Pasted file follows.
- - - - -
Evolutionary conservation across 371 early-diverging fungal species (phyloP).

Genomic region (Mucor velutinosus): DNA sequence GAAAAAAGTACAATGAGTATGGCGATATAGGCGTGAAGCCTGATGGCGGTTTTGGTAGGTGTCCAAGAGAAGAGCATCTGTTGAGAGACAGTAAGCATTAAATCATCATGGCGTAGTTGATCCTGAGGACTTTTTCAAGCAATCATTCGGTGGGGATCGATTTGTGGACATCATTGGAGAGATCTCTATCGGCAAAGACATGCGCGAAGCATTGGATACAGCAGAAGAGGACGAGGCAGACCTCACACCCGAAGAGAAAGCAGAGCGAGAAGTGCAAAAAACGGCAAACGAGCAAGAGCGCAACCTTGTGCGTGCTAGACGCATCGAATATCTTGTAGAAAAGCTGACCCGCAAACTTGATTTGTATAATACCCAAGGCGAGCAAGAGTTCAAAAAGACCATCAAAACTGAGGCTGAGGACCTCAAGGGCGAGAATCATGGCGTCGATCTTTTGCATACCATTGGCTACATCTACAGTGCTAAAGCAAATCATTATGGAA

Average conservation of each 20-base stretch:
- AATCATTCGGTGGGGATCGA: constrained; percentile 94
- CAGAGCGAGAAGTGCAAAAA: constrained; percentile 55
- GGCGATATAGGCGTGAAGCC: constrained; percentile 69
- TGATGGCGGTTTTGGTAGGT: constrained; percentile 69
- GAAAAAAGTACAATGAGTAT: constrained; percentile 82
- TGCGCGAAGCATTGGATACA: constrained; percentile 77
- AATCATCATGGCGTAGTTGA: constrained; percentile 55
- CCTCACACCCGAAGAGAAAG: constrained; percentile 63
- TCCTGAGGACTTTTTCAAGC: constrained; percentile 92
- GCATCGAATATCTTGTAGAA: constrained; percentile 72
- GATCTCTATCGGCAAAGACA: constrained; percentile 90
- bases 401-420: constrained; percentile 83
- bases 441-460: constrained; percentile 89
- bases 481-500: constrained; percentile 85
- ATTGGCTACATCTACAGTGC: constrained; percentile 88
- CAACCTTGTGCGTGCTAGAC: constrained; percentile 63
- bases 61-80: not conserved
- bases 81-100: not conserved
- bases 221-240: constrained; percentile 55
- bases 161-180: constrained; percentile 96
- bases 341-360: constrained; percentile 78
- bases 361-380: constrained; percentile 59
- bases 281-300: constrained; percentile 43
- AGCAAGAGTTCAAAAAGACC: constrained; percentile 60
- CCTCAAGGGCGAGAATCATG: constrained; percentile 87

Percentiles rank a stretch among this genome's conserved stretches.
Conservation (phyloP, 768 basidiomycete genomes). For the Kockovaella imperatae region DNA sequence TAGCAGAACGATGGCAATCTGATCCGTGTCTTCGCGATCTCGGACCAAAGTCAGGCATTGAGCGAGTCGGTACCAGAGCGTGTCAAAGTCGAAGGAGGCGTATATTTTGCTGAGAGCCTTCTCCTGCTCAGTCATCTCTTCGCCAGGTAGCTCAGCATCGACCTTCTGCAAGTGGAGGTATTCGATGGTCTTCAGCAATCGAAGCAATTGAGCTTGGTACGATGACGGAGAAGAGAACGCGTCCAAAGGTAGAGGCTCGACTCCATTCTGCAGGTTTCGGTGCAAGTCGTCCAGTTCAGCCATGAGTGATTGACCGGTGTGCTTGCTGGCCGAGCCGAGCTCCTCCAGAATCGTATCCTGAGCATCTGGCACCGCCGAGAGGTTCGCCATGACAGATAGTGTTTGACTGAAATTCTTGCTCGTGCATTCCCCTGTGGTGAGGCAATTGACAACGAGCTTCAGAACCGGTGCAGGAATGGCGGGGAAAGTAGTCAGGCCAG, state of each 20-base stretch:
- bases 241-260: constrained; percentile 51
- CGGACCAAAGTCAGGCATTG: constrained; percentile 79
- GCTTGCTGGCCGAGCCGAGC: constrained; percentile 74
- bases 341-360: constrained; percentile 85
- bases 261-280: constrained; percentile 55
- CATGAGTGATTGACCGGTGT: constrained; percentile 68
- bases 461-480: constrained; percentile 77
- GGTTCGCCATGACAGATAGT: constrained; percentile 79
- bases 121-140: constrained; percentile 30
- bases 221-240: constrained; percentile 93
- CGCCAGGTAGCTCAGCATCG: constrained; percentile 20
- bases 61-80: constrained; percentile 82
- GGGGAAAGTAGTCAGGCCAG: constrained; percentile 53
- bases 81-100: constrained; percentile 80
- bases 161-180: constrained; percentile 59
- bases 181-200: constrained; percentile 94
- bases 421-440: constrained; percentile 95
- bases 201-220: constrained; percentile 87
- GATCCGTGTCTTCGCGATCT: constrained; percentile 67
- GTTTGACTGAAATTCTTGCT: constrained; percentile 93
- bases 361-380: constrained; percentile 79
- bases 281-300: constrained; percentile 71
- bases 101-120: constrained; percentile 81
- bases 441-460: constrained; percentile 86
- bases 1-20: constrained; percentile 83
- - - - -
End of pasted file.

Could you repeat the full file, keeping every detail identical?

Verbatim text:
Evolutionary conservation across 371 early-diverging fungal species (phyloP).

Genomic region (Mucor velutinosus): DNA sequence GAAAAAAGTACAATGAGTATGGCGATATAGGCGTGAAGCCTGATGGCGGTTTTGGTAGGTGTCCAAGAGAAGAGCATCTGTTGAGAGACAGTAAGCATTAAATCATCATGGCGTAGTTGATCCTGAGGACTTTTTCAAGCAATCATTCGGTGGGGATCGATTTGTGGACATCATTGGAGAGATCTCTATCGGCAAAGACATGCGCGAAGCATTGGATACAGCAGAAGAGGACGAGGCAGACCTCACACCCGAAGAGAAAGCAGAGCGAGAAGTGCAAAAAACGGCAAACGAGCAAGAGCGCAACCTTGTGCGTGCTAGACGCATCGAATATCTTGTAGAAAAGCTGACCCGCAAACTTGATTTGTATAATACCCAAGGCGAGCAAGAGTTCAAAAAGACCATCAAAACTGAGGCTGAGGACCTCAAGGGCGAGAATCATGGCGTCGATCTTTTGCATACCATTGGCTACATCTACAGTGCTAAAGCAAATCATTATGGAA

Average conservation of each 20-base stretch:
- AATCATTCGGTGGGGATCGA: constrained; percentile 94
- CAGAGCGAGAAGTGCAAAAA: constrained; percentile 55
- GGCGATATAGGCGTGAAGCC: constrained; percentile 69
- TGATGGCGGTTTTGGTAGGT: constrained; percentile 69
- GAAAAAAGTACAATGAGTAT: constrained; percentile 82
- TGCGCGAAGCATTGGATACA: constrained; percentile 77
- AATCATCATGGCGTAGTTGA: constrained; percentile 55
- CCTCACACCCGAAGAGAAAG: constrained; percentile 63
- TCCTGAGGACTTTTTCAAGC: constrained; percentile 92
- GCATCGAATATCTTGTAGAA: constrained; percentile 72
- GATCTCTATCGGCAAAGACA: constrained; percentile 90
- bases 401-420: constrained; percentile 83
- bases 441-460: constrained; percentile 89
- bases 481-500: constrained; percentile 85
- ATTGGCTACATCTACAGTGC: constrained; percentile 88
- CAACCTTGTGCGTGCTAGAC: constrained; percentile 63
- bases 61-80: not conserved
- bases 81-100: not conserved
- bases 221-240: constrained; percentile 55
- bases 161-180: constrained; percentile 96
- bases 341-360: constrained; percentile 78
- bases 361-380: constrained; percentile 59
- bases 281-300: constrained; percentile 43
- AGCAAGAGTTCAAAAAGACC: constrained; percentile 60
- CCTCAAGGGCGAGAATCATG: constrained; percentile 87

Percentiles rank a stretch among this genome's conserved stretches.
Conservation (phyloP, 768 basidiomycete genomes). For the Kockovaella imperatae region DNA sequence TAGCAGAACGATGGCAATCTGATCCGTGTCTTCGCGATCTCGGACCAAAGTCAGGCATTGAGCGAGTCGGTACCAGAGCGTGTCAAAGTCGAAGGAGGCGTATATTTTGCTGAGAGCCTTCTCCTGCTCAGTCATCTCTTCGCCAGGTAGCTCAGCATCGACCTTCTGCAAGTGGAGGTATTCGATGGTCTTCAGCAATCGAAGCAATTGAGCTTGGTACGATGACGGAGAAGAGAACGCGTCCAAAGGTAGAGGCTCGACTCCATTCTGCAGGTTTCGGTGCAAGTCGTCCAGTTCAGCCATGAGTGATTGACCGGTGTGCTTGCTGGCCGAGCCGAGCTCCTCCAGAATCGTATCCTGAGCATCTGGCACCGCCGAGAGGTTCGCCATGACAGATAGTGTTTGACTGAAATTCTTGCTCGTGCATTCCCCTGTGGTGAGGCAATTGACAACGAGCTTCAGAACCGGTGCAGGAATGGCGGGGAAAGTAGTCAGGCCAG, state of each 20-base stretch:
- bases 241-260: constrained; percentile 51
- CGGACCAAAGTCAGGCATTG: constrained; percentile 79
- GCTTGCTGGCCGAGCCGAGC: constrained; percentile 74
- bases 341-360: constrained; percentile 85
- bases 261-280: constrained; percentile 55
- CATGAGTGATTGACCGGTGT: constrained; percentile 68
- bases 461-480: constrained; percentile 77
- GGTTCGCCATGACAGATAGT: constrained; percentile 79
- bases 121-140: constrained; percentile 30
- bases 221-240: constrained; percentile 93
- CGCCAGGTAGCTCAGCATCG: constrained; percentile 20
- bases 61-80: constrained; percentile 82
- GGGGAAAGTAGTCAGGCCAG: constrained; percentile 53
- bases 81-100: constrained; percentile 80
- bases 161-180: constrained; percentile 59
- bases 181-200: constrained; percentile 94
- bases 421-440: constrained; percentile 95
- bases 201-220: constrained; percentile 87
- GATCCGTGTCTTCGCGATCT: constrained; percentile 67
- GTTTGACTGAAATTCTTGCT: constrained; percentile 93
- bases 361-380: constrained; percentile 79
- bases 281-300: constrained; percentile 71
- bases 101-120: constrained; percentile 81
- bases 441-460: constrained; percentile 86
- bases 1-20: constrained; percentile 83